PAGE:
In all forms of Buddhism in Japan, the equinox is very significant. During the vernal (usually March 21) and autumnal (usually September 23) equinoxes, the length of the daylight and darkness in a day is exactly the same, and the sun rises due east and sets directly in the west. Nichiren Shoshu Buddhist Temples perform the Higan-e Ceremony on these days as a Buddhist practice for accumulating benefits and amassing virtue in the lives of the believer and the deceased.
The word “higan” is a translation of the Sanskrit word “paramita” and it means “arriving on the other shore.” It signifies “getting across.” Buddhism teaches that the world in which we live, called the impure world or saha realm (literally realm of endurance), is a place of suffering and troubles. In this schema, the saha world is located on this side of the shore. The source of all suffering — the three paths of earthly desires, karma and suffering — is likened to a great river. The life condition of enlightenment is likened to the other shore. In order to cross from the impure world, over the life and death sufferings of the great river, and reach the pure land on the other shore, people must embark upon the boat of the Buddha’s teachings.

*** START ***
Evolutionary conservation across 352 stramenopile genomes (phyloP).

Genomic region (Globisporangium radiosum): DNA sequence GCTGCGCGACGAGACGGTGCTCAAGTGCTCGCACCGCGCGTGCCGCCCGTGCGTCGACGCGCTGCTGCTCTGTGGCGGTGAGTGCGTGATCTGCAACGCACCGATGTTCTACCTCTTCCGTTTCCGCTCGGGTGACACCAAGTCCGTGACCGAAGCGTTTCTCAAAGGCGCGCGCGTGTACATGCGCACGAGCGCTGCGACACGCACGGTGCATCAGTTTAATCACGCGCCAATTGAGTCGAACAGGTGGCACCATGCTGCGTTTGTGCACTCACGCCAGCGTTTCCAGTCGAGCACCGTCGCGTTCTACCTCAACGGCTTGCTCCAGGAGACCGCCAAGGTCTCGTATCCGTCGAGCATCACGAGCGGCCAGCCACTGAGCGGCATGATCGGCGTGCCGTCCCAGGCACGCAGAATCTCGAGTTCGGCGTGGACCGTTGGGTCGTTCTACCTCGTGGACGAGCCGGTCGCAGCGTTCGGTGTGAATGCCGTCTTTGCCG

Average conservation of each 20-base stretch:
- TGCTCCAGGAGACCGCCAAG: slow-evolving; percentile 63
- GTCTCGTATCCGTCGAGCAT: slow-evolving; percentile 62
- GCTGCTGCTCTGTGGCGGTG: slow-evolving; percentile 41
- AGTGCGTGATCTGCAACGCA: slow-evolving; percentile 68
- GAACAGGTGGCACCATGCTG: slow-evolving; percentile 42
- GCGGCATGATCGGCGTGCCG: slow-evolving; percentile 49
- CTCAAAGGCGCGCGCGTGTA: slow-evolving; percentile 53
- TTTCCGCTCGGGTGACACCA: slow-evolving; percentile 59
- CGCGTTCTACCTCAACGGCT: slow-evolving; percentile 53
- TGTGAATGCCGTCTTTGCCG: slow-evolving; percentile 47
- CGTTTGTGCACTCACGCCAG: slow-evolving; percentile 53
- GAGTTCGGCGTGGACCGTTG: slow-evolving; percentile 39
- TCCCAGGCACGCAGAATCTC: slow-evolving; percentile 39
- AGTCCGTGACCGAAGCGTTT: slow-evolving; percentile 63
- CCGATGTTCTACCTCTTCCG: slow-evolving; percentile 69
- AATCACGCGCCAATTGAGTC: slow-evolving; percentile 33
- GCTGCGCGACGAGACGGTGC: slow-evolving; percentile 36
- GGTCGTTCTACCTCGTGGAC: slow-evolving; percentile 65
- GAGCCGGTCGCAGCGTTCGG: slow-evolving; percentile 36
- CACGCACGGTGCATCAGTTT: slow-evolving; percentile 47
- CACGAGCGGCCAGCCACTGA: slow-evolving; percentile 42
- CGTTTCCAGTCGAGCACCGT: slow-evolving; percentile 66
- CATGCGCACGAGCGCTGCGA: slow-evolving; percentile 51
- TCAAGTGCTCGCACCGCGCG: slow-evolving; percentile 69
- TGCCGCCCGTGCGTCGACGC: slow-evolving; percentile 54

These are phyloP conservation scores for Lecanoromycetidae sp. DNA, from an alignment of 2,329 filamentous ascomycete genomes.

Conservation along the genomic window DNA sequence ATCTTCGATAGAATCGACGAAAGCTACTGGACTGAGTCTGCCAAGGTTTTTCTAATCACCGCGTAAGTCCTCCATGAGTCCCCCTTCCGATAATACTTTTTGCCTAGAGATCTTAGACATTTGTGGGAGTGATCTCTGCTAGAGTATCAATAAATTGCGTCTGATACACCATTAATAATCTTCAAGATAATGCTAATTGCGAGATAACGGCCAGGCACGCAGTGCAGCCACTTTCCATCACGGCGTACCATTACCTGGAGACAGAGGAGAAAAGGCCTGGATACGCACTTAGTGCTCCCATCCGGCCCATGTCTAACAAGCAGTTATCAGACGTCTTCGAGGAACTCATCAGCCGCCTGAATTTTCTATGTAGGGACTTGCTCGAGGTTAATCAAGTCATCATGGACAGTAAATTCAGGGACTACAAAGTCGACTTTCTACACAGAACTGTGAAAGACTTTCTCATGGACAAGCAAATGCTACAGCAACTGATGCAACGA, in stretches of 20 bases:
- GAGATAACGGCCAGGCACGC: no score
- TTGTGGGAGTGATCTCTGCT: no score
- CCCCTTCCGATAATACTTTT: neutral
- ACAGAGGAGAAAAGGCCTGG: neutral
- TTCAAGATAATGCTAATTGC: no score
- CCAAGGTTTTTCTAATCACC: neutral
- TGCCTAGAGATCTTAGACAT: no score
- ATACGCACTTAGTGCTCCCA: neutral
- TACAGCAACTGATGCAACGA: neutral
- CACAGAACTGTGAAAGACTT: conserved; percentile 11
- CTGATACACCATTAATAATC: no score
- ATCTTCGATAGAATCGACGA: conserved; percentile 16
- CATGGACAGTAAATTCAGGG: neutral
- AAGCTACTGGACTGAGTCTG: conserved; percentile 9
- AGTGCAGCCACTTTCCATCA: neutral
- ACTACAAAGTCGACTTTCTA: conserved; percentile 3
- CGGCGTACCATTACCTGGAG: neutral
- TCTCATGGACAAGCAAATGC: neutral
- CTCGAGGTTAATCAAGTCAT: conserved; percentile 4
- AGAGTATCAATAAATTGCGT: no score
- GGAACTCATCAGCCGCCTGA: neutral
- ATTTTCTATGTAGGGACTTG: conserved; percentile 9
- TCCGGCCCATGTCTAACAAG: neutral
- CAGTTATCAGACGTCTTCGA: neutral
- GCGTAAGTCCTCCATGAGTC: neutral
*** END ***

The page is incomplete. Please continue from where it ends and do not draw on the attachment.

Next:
Reference: Nichiren Shoshu Ceremonies book